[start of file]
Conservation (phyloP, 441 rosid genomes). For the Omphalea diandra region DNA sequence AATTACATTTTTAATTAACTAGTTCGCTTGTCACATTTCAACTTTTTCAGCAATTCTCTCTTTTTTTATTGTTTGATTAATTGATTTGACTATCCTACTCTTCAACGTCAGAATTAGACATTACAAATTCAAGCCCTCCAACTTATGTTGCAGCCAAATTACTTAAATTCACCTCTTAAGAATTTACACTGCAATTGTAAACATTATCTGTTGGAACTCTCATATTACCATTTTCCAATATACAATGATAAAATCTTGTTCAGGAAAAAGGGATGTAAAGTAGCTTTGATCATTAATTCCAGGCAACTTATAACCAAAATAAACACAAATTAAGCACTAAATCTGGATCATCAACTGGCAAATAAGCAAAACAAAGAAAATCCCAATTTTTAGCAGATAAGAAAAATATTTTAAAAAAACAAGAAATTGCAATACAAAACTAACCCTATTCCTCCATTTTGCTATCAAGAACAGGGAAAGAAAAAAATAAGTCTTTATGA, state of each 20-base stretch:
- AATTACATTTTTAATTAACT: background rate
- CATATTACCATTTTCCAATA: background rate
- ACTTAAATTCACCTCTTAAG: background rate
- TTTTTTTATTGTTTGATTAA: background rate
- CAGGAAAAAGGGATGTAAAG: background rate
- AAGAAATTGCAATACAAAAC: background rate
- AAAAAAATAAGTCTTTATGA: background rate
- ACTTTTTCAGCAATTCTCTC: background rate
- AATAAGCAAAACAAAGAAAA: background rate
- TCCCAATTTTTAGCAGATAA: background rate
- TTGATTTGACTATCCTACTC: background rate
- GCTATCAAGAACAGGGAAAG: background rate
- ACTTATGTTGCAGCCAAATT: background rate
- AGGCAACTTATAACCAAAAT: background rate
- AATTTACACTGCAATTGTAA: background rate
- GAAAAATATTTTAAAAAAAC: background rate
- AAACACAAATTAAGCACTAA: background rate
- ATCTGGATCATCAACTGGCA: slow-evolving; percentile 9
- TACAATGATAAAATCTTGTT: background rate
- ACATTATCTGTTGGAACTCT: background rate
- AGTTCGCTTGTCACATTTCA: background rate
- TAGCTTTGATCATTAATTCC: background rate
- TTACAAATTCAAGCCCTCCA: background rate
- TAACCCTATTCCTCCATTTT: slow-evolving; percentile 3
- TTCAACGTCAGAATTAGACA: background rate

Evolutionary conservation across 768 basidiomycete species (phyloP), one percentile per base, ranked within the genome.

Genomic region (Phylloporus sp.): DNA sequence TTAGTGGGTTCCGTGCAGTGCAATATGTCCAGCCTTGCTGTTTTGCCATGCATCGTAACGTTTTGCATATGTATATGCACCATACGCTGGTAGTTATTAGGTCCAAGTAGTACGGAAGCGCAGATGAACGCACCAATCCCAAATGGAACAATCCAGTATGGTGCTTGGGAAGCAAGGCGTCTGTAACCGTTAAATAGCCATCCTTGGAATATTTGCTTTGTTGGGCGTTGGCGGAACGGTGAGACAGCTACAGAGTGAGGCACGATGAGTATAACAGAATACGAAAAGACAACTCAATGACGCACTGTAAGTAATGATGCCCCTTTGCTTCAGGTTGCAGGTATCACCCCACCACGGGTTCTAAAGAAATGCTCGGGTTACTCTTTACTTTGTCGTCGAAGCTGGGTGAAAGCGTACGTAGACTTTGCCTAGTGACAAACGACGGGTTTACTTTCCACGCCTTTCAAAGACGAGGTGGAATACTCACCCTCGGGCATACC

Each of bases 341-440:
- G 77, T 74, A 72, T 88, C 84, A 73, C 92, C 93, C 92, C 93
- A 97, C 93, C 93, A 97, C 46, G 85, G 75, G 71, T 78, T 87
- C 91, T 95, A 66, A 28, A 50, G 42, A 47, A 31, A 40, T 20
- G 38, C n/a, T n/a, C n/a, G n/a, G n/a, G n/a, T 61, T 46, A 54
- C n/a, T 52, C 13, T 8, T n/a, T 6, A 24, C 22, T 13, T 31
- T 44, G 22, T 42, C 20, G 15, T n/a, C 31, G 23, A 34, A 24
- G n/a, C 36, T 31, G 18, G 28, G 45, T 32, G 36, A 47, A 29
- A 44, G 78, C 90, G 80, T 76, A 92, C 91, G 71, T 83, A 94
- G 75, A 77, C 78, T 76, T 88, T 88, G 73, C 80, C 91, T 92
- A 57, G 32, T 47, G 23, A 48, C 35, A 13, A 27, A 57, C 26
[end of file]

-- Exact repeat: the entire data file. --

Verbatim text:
Conservation (phyloP, 441 rosid genomes). For the Omphalea diandra region DNA sequence AATTACATTTTTAATTAACTAGTTCGCTTGTCACATTTCAACTTTTTCAGCAATTCTCTCTTTTTTTATTGTTTGATTAATTGATTTGACTATCCTACTCTTCAACGTCAGAATTAGACATTACAAATTCAAGCCCTCCAACTTATGTTGCAGCCAAATTACTTAAATTCACCTCTTAAGAATTTACACTGCAATTGTAAACATTATCTGTTGGAACTCTCATATTACCATTTTCCAATATACAATGATAAAATCTTGTTCAGGAAAAAGGGATGTAAAGTAGCTTTGATCATTAATTCCAGGCAACTTATAACCAAAATAAACACAAATTAAGCACTAAATCTGGATCATCAACTGGCAAATAAGCAAAACAAAGAAAATCCCAATTTTTAGCAGATAAGAAAAATATTTTAAAAAAACAAGAAATTGCAATACAAAACTAACCCTATTCCTCCATTTTGCTATCAAGAACAGGGAAAGAAAAAAATAAGTCTTTATGA, state of each 20-base stretch:
- AATTACATTTTTAATTAACT: background rate
- CATATTACCATTTTCCAATA: background rate
- ACTTAAATTCACCTCTTAAG: background rate
- TTTTTTTATTGTTTGATTAA: background rate
- CAGGAAAAAGGGATGTAAAG: background rate
- AAGAAATTGCAATACAAAAC: background rate
- AAAAAAATAAGTCTTTATGA: background rate
- ACTTTTTCAGCAATTCTCTC: background rate
- AATAAGCAAAACAAAGAAAA: background rate
- TCCCAATTTTTAGCAGATAA: background rate
- TTGATTTGACTATCCTACTC: background rate
- GCTATCAAGAACAGGGAAAG: background rate
- ACTTATGTTGCAGCCAAATT: background rate
- AGGCAACTTATAACCAAAAT: background rate
- AATTTACACTGCAATTGTAA: background rate
- GAAAAATATTTTAAAAAAAC: background rate
- AAACACAAATTAAGCACTAA: background rate
- ATCTGGATCATCAACTGGCA: slow-evolving; percentile 9
- TACAATGATAAAATCTTGTT: background rate
- ACATTATCTGTTGGAACTCT: background rate
- AGTTCGCTTGTCACATTTCA: background rate
- TAGCTTTGATCATTAATTCC: background rate
- TTACAAATTCAAGCCCTCCA: background rate
- TAACCCTATTCCTCCATTTT: slow-evolving; percentile 3
- TTCAACGTCAGAATTAGACA: background rate

Evolutionary conservation across 768 basidiomycete species (phyloP), one percentile per base, ranked within the genome.

Genomic region (Phylloporus sp.): DNA sequence TTAGTGGGTTCCGTGCAGTGCAATATGTCCAGCCTTGCTGTTTTGCCATGCATCGTAACGTTTTGCATATGTATATGCACCATACGCTGGTAGTTATTAGGTCCAAGTAGTACGGAAGCGCAGATGAACGCACCAATCCCAAATGGAACAATCCAGTATGGTGCTTGGGAAGCAAGGCGTCTGTAACCGTTAAATAGCCATCCTTGGAATATTTGCTTTGTTGGGCGTTGGCGGAACGGTGAGACAGCTACAGAGTGAGGCACGATGAGTATAACAGAATACGAAAAGACAACTCAATGACGCACTGTAAGTAATGATGCCCCTTTGCTTCAGGTTGCAGGTATCACCCCACCACGGGTTCTAAAGAAATGCTCGGGTTACTCTTTACTTTGTCGTCGAAGCTGGGTGAAAGCGTACGTAGACTTTGCCTAGTGACAAACGACGGGTTTACTTTCCACGCCTTTCAAAGACGAGGTGGAATACTCACCCTCGGGCATACC

Each of bases 341-440:
- G 77, T 74, A 72, T 88, C 84, A 73, C 92, C 93, C 92, C 93
- A 97, C 93, C 93, A 97, C 46, G 85, G 75, G 71, T 78, T 87
- C 91, T 95, A 66, A 28, A 50, G 42, A 47, A 31, A 40, T 20
- G 38, C n/a, T n/a, C n/a, G n/a, G n/a, G n/a, T 61, T 46, A 54
- C n/a, T 52, C 13, T 8, T n/a, T 6, A 24, C 22, T 13, T 31
- T 44, G 22, T 42, C 20, G 15, T n/a, C 31, G 23, A 34, A 24
- G n/a, C 36, T 31, G 18, G 28, G 45, T 32, G 36, A 47, A 29
- A 44, G 78, C 90, G 80, T 76, A 92, C 91, G 71, T 83, A 94
- G 75, A 77, C 78, T 76, T 88, T 88, G 73, C 80, C 91, T 92
- A 57, G 32, T 47, G 23, A 48, C 35, A 13, A 27, A 57, C 26